A Damning Indictment of Arts Council

Apartheid Policy Towards Native Arts Exposed

By Brian Prior

In a stunning public indictment, the Government Minister responsible for the arts has told the Arts Council that after 50 years they still have no coherent policy on Irish Traditional Arts! Furthermore, he accused the Arts Council of not giving adequate funding to the native artforms (less than 1% of the euro48m went to traditional arts)!

This position by Minsiter John O’Donoghue, TD, is a landmark vindication of Comhaltas and others who for decades have campaigned to expose the apartheid policy of the Arts Council in relation to traditional music, song, dance, storytelling and the Irish language. Comhaltas has argued that this was a calculated policy designed to ghettoise and downgrade the cultural heritage of Ireland. The policy had its roots in an infamous decision by the Arts council not to over-emphasise “folk arts” to the detriment of “the higher arts”!

The Minister’s blunt and unequivocal pronouncement underlines the fact that for years public money was used in an unfair and inequitable manner. Who will now be held responsible for this national scandal? What action will be taken to ensure that it can never happen again? In any other area of public accountability, there would be calls for a full public inquiry.

Over the years, the Arts Council have circumvented and fudged the charges against them. They are now out in the open. The Minister’s position is also underpinned by the findings of the Consultants Price, Waterhouse, Coopers (following one of the most exhaustive consultative processes in the history of the State). They came down firmly on the side of the need for a broad based policy framework for the traditonal arts; substantial resources for same; and a statutory based structure to cater for the effective and efficient application of new resources.

What has been the Arts Councils’s response to the unprecedented revelations? In a peevish and retaliatory decision (not becoming a statutory body with responsibility for a huge public budget) they have now barred all Comhaltas brances from access to Arts Council funds! The inference being that if the branches secede from the cultural movement they will be eligible. This in effect means that taxpayers’ money is being used in a subversive way to undermine the very movement, which spearheaded the renaissance in the traditional arts. (Comhaltas was founded in 1951, the same year as the Arts Council). This incredible interference in the affairs of a cultural institution has an echo in widely circulating reports in the 1970s and 1980s that Comhaltas branches were promised funding by Arts Council agents if they severed their connection with the parent body.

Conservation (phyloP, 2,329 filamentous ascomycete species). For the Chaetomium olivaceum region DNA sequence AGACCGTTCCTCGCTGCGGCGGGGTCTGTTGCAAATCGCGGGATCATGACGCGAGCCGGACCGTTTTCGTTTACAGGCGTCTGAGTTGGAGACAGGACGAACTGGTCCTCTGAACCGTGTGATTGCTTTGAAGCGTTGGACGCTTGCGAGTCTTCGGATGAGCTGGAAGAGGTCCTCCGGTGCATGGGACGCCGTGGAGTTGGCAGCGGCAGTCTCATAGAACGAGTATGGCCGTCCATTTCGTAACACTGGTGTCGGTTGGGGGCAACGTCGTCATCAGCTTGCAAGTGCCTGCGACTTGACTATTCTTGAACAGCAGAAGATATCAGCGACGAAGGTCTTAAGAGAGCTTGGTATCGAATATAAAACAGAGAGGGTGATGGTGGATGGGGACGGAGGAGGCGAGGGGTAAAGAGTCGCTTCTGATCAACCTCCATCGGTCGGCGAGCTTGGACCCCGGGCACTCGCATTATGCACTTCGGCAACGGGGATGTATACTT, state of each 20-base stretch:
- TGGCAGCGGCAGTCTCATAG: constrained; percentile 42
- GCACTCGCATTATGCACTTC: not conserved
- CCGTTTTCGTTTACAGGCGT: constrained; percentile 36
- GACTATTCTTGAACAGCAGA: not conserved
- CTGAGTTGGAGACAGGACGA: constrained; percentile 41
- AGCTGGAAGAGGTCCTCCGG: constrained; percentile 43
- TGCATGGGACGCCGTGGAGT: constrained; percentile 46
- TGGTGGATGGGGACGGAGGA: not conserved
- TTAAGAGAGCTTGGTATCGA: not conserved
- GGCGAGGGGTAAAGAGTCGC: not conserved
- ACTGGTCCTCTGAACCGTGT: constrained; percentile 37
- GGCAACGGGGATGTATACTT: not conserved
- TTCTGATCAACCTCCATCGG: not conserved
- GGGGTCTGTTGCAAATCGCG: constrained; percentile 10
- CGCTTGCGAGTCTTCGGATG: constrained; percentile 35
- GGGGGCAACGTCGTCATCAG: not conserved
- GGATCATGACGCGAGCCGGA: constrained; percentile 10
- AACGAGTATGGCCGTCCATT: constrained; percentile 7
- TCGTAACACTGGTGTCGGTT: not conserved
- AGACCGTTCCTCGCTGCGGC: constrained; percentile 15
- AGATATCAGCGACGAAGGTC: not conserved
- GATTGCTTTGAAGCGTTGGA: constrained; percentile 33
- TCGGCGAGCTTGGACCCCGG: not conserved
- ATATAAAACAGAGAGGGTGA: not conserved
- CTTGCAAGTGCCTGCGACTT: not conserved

For some time it has been clear that the extraordinary revelations, which are now being analysed and assessed in several quarters, were imminent. The very orchestrated nature of the campaign conducted by the Arts Council and some of its client-groups suggested a panic reaction. The vitriolic and personalised campaign of the opposition shocked even the most uncommitted observers. The contradictions and incoherent arguments against the proposals to undo a national scandal of 50 years standing were obviously intended to fudge and confuse in a last ditch effort to cover tracks.

One of the abiding and most pathetic images of the opposition campaign was that of Paddy Moloney and a handful of commercial musicians protesting at the gates of Leinster House (the seat of the Oireachtas) in favour of the status quo of the last 50 years. Who organised this spectacle?

Is it not highly unusual and unethical for a statutory body to play a proactive role in the legislative process (when the review is completed and the Bill published)?

Did the Arts Council play such a role? Why did the Irish Times display such a partisan role in the process and to what extent did it interact with the Arts Council?

There is one certainty at this stage: things will never be the same again. As one observer noted, “a sleeping giant has been awakened”. Never have the traditional arts received such prominence. The Minsiter is reported as saying that the Arts Bill attracted more attention than the Criminal Assets Legislation!

Many people at home and abroad have now engaged in this cultural crusade on behalf of our nation’s heritage. They are determined to see this to a successful conclusion. They will contest the position with those who seek to deny the very community roots of our tradition; those who seem ashamed of acknowledging our national cultural characteristics; those who mistakenly think that “multi-cultural” means betraying one’s own culture; those who lecture the Irish Diaspora (who have been so loyal to our cultural traditions) that the cultural debate is “none of their business”; those who promote and condone the apartheid policies directed against our indigenous culture; those who resort to personalised and vitriolic attacks not becoming a cultural debate.